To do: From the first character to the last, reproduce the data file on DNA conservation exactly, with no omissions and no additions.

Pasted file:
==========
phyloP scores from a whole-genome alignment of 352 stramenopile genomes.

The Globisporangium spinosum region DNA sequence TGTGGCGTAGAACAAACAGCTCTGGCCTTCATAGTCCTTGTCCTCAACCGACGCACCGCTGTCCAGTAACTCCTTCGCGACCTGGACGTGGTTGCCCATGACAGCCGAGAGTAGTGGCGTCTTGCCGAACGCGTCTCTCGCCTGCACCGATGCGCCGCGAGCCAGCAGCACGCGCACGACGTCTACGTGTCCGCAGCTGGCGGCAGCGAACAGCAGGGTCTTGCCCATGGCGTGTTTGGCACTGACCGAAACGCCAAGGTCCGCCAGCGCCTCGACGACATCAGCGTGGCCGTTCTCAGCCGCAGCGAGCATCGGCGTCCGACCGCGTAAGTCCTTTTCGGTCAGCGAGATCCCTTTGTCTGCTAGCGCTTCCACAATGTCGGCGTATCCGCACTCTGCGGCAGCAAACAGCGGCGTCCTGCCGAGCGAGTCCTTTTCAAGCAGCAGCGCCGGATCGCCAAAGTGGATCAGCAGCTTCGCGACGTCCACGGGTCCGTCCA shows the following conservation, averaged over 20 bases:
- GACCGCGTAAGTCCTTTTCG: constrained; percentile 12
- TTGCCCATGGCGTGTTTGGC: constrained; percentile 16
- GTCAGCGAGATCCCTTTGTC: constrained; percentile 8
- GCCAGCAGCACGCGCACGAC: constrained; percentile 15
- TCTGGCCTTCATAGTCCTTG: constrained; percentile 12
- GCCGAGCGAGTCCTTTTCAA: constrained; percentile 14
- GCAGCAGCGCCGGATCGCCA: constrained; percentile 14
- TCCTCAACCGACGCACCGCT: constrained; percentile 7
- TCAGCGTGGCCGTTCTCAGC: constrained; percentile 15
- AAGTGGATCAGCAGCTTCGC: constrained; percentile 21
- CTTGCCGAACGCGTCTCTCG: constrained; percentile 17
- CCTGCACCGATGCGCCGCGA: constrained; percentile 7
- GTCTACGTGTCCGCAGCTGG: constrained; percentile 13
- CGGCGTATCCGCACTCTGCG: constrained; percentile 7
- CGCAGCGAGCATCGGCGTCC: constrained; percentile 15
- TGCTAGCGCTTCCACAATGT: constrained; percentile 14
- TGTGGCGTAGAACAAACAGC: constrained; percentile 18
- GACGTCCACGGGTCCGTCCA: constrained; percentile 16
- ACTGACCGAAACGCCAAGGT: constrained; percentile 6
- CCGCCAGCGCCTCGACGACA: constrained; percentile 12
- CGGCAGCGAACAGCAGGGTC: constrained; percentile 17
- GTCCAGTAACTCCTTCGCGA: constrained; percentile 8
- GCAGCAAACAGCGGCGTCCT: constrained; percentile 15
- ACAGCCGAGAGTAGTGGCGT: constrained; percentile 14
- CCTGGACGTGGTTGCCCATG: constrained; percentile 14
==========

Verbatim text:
phyloP scores from a whole-genome alignment of 352 stramenopile genomes.

The Globisporangium spinosum region DNA sequence TGTGGCGTAGAACAAACAGCTCTGGCCTTCATAGTCCTTGTCCTCAACCGACGCACCGCTGTCCAGTAACTCCTTCGCGACCTGGACGTGGTTGCCCATGACAGCCGAGAGTAGTGGCGTCTTGCCGAACGCGTCTCTCGCCTGCACCGATGCGCCGCGAGCCAGCAGCACGCGCACGACGTCTACGTGTCCGCAGCTGGCGGCAGCGAACAGCAGGGTCTTGCCCATGGCGTGTTTGGCACTGACCGAAACGCCAAGGTCCGCCAGCGCCTCGACGACATCAGCGTGGCCGTTCTCAGCCGCAGCGAGCATCGGCGTCCGACCGCGTAAGTCCTTTTCGGTCAGCGAGATCCCTTTGTCTGCTAGCGCTTCCACAATGTCGGCGTATCCGCACTCTGCGGCAGCAAACAGCGGCGTCCTGCCGAGCGAGTCCTTTTCAAGCAGCAGCGCCGGATCGCCAAAGTGGATCAGCAGCTTCGCGACGTCCACGGGTCCGTCCA shows the following conservation, averaged over 20 bases:
- GACCGCGTAAGTCCTTTTCG: constrained; percentile 12
- TTGCCCATGGCGTGTTTGGC: constrained; percentile 16
- GTCAGCGAGATCCCTTTGTC: constrained; percentile 8
- GCCAGCAGCACGCGCACGAC: constrained; percentile 15
- TCTGGCCTTCATAGTCCTTG: constrained; percentile 12
- GCCGAGCGAGTCCTTTTCAA: constrained; percentile 14
- GCAGCAGCGCCGGATCGCCA: constrained; percentile 14
- TCCTCAACCGACGCACCGCT: constrained; percentile 7
- TCAGCGTGGCCGTTCTCAGC: constrained; percentile 15
- AAGTGGATCAGCAGCTTCGC: constrained; percentile 21
- CTTGCCGAACGCGTCTCTCG: constrained; percentile 17
- CCTGCACCGATGCGCCGCGA: constrained; percentile 7
- GTCTACGTGTCCGCAGCTGG: constrained; percentile 13
- CGGCGTATCCGCACTCTGCG: constrained; percentile 7
- CGCAGCGAGCATCGGCGTCC: constrained; percentile 15
- TGCTAGCGCTTCCACAATGT: constrained; percentile 14
- TGTGGCGTAGAACAAACAGC: constrained; percentile 18
- GACGTCCACGGGTCCGTCCA: constrained; percentile 16
- ACTGACCGAAACGCCAAGGT: constrained; percentile 6
- CCGCCAGCGCCTCGACGACA: constrained; percentile 12
- CGGCAGCGAACAGCAGGGTC: constrained; percentile 17
- GTCCAGTAACTCCTTCGCGA: constrained; percentile 8
- GCAGCAAACAGCGGCGTCCT: constrained; percentile 15
- ACAGCCGAGAGTAGTGGCGT: constrained; percentile 14
- CCTGGACGTGGTTGCCCATG: constrained; percentile 14